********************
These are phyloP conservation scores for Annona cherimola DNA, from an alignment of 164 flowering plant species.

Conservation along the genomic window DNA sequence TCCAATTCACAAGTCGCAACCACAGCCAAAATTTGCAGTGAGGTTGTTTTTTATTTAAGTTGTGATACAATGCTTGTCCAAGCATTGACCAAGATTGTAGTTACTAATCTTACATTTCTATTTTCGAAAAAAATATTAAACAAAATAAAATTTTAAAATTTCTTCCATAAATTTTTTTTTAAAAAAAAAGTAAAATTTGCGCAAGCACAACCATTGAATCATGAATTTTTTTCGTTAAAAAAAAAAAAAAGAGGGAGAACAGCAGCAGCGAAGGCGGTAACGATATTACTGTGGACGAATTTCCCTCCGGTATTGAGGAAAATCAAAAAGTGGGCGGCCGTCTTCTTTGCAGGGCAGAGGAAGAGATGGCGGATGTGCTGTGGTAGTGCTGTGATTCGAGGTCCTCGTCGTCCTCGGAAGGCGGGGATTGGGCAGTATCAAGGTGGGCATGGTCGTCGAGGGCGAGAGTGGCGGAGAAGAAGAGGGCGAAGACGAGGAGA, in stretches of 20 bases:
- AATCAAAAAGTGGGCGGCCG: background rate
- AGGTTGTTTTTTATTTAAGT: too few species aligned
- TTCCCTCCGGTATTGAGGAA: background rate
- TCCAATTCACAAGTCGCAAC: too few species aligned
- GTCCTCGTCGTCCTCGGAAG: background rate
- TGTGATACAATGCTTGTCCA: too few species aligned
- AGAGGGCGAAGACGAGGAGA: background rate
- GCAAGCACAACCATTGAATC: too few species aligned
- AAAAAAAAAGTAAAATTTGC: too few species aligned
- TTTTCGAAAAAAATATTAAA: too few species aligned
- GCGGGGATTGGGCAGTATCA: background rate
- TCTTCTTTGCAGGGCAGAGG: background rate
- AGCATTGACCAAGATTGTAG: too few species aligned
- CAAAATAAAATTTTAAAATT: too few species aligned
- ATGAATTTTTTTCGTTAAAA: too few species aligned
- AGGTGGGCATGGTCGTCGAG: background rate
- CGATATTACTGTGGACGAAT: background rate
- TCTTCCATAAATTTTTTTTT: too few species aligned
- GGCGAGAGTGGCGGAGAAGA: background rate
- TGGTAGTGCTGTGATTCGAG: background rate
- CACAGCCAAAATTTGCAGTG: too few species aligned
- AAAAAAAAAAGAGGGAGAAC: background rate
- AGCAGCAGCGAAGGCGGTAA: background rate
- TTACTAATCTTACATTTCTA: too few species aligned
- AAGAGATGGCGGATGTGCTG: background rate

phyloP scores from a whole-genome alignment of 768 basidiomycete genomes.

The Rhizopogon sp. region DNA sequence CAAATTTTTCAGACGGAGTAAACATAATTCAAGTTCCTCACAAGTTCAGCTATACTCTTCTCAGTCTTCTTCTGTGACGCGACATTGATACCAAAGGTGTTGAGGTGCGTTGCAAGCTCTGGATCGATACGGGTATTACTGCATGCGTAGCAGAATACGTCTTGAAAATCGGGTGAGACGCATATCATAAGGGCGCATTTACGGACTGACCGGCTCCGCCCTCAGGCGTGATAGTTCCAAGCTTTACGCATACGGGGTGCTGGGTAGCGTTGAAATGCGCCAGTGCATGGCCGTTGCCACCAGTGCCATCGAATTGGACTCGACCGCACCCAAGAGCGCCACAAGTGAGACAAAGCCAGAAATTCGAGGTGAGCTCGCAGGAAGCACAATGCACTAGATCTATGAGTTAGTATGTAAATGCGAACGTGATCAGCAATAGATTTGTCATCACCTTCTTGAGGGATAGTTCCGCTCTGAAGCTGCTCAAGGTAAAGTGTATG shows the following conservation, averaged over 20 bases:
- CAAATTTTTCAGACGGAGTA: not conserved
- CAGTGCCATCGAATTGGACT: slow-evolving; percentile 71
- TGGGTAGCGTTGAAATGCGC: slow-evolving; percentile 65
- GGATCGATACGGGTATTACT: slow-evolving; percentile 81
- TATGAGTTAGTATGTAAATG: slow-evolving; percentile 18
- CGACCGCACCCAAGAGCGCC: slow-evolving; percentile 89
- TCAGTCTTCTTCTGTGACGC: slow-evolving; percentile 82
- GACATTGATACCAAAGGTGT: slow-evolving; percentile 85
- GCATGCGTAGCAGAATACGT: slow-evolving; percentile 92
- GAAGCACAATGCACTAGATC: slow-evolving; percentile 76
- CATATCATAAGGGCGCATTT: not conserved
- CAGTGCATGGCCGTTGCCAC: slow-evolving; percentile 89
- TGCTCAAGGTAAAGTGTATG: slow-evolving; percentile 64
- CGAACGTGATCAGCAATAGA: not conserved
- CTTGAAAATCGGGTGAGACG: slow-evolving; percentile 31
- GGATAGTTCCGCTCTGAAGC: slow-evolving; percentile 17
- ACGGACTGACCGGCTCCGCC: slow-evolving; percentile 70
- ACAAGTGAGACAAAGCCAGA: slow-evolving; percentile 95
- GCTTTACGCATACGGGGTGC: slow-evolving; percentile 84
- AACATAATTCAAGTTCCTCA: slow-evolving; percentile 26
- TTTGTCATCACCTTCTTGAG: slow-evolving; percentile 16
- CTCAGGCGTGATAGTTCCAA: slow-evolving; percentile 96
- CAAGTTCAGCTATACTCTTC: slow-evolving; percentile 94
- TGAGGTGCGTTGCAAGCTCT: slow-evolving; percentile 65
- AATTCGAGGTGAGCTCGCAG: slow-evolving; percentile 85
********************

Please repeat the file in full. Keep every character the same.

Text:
These are phyloP conservation scores for Annona cherimola DNA, from an alignment of 164 flowering plant species.

Conservation along the genomic window DNA sequence TCCAATTCACAAGTCGCAACCACAGCCAAAATTTGCAGTGAGGTTGTTTTTTATTTAAGTTGTGATACAATGCTTGTCCAAGCATTGACCAAGATTGTAGTTACTAATCTTACATTTCTATTTTCGAAAAAAATATTAAACAAAATAAAATTTTAAAATTTCTTCCATAAATTTTTTTTTAAAAAAAAAGTAAAATTTGCGCAAGCACAACCATTGAATCATGAATTTTTTTCGTTAAAAAAAAAAAAAAGAGGGAGAACAGCAGCAGCGAAGGCGGTAACGATATTACTGTGGACGAATTTCCCTCCGGTATTGAGGAAAATCAAAAAGTGGGCGGCCGTCTTCTTTGCAGGGCAGAGGAAGAGATGGCGGATGTGCTGTGGTAGTGCTGTGATTCGAGGTCCTCGTCGTCCTCGGAAGGCGGGGATTGGGCAGTATCAAGGTGGGCATGGTCGTCGAGGGCGAGAGTGGCGGAGAAGAAGAGGGCGAAGACGAGGAGA, in stretches of 20 bases:
- AATCAAAAAGTGGGCGGCCG: background rate
- AGGTTGTTTTTTATTTAAGT: too few species aligned
- TTCCCTCCGGTATTGAGGAA: background rate
- TCCAATTCACAAGTCGCAAC: too few species aligned
- GTCCTCGTCGTCCTCGGAAG: background rate
- TGTGATACAATGCTTGTCCA: too few species aligned
- AGAGGGCGAAGACGAGGAGA: background rate
- GCAAGCACAACCATTGAATC: too few species aligned
- AAAAAAAAAGTAAAATTTGC: too few species aligned
- TTTTCGAAAAAAATATTAAA: too few species aligned
- GCGGGGATTGGGCAGTATCA: background rate
- TCTTCTTTGCAGGGCAGAGG: background rate
- AGCATTGACCAAGATTGTAG: too few species aligned
- CAAAATAAAATTTTAAAATT: too few species aligned
- ATGAATTTTTTTCGTTAAAA: too few species aligned
- AGGTGGGCATGGTCGTCGAG: background rate
- CGATATTACTGTGGACGAAT: background rate
- TCTTCCATAAATTTTTTTTT: too few species aligned
- GGCGAGAGTGGCGGAGAAGA: background rate
- TGGTAGTGCTGTGATTCGAG: background rate
- CACAGCCAAAATTTGCAGTG: too few species aligned
- AAAAAAAAAAGAGGGAGAAC: background rate
- AGCAGCAGCGAAGGCGGTAA: background rate
- TTACTAATCTTACATTTCTA: too few species aligned
- AAGAGATGGCGGATGTGCTG: background rate

phyloP scores from a whole-genome alignment of 768 basidiomycete genomes.

The Rhizopogon sp. region DNA sequence CAAATTTTTCAGACGGAGTAAACATAATTCAAGTTCCTCACAAGTTCAGCTATACTCTTCTCAGTCTTCTTCTGTGACGCGACATTGATACCAAAGGTGTTGAGGTGCGTTGCAAGCTCTGGATCGATACGGGTATTACTGCATGCGTAGCAGAATACGTCTTGAAAATCGGGTGAGACGCATATCATAAGGGCGCATTTACGGACTGACCGGCTCCGCCCTCAGGCGTGATAGTTCCAAGCTTTACGCATACGGGGTGCTGGGTAGCGTTGAAATGCGCCAGTGCATGGCCGTTGCCACCAGTGCCATCGAATTGGACTCGACCGCACCCAAGAGCGCCACAAGTGAGACAAAGCCAGAAATTCGAGGTGAGCTCGCAGGAAGCACAATGCACTAGATCTATGAGTTAGTATGTAAATGCGAACGTGATCAGCAATAGATTTGTCATCACCTTCTTGAGGGATAGTTCCGCTCTGAAGCTGCTCAAGGTAAAGTGTATG shows the following conservation, averaged over 20 bases:
- CAAATTTTTCAGACGGAGTA: not conserved
- CAGTGCCATCGAATTGGACT: slow-evolving; percentile 71
- TGGGTAGCGTTGAAATGCGC: slow-evolving; percentile 65
- GGATCGATACGGGTATTACT: slow-evolving; percentile 81
- TATGAGTTAGTATGTAAATG: slow-evolving; percentile 18
- CGACCGCACCCAAGAGCGCC: slow-evolving; percentile 89
- TCAGTCTTCTTCTGTGACGC: slow-evolving; percentile 82
- GACATTGATACCAAAGGTGT: slow-evolving; percentile 85
- GCATGCGTAGCAGAATACGT: slow-evolving; percentile 92
- GAAGCACAATGCACTAGATC: slow-evolving; percentile 76
- CATATCATAAGGGCGCATTT: not conserved
- CAGTGCATGGCCGTTGCCAC: slow-evolving; percentile 89
- TGCTCAAGGTAAAGTGTATG: slow-evolving; percentile 64
- CGAACGTGATCAGCAATAGA: not conserved
- CTTGAAAATCGGGTGAGACG: slow-evolving; percentile 31
- GGATAGTTCCGCTCTGAAGC: slow-evolving; percentile 17
- ACGGACTGACCGGCTCCGCC: slow-evolving; percentile 70
- ACAAGTGAGACAAAGCCAGA: slow-evolving; percentile 95
- GCTTTACGCATACGGGGTGC: slow-evolving; percentile 84
- AACATAATTCAAGTTCCTCA: slow-evolving; percentile 26
- TTTGTCATCACCTTCTTGAG: slow-evolving; percentile 16
- CTCAGGCGTGATAGTTCCAA: slow-evolving; percentile 96
- CAAGTTCAGCTATACTCTTC: slow-evolving; percentile 94
- TGAGGTGCGTTGCAAGCTCT: slow-evolving; percentile 65
- AATTCGAGGTGAGCTCGCAG: slow-evolving; percentile 85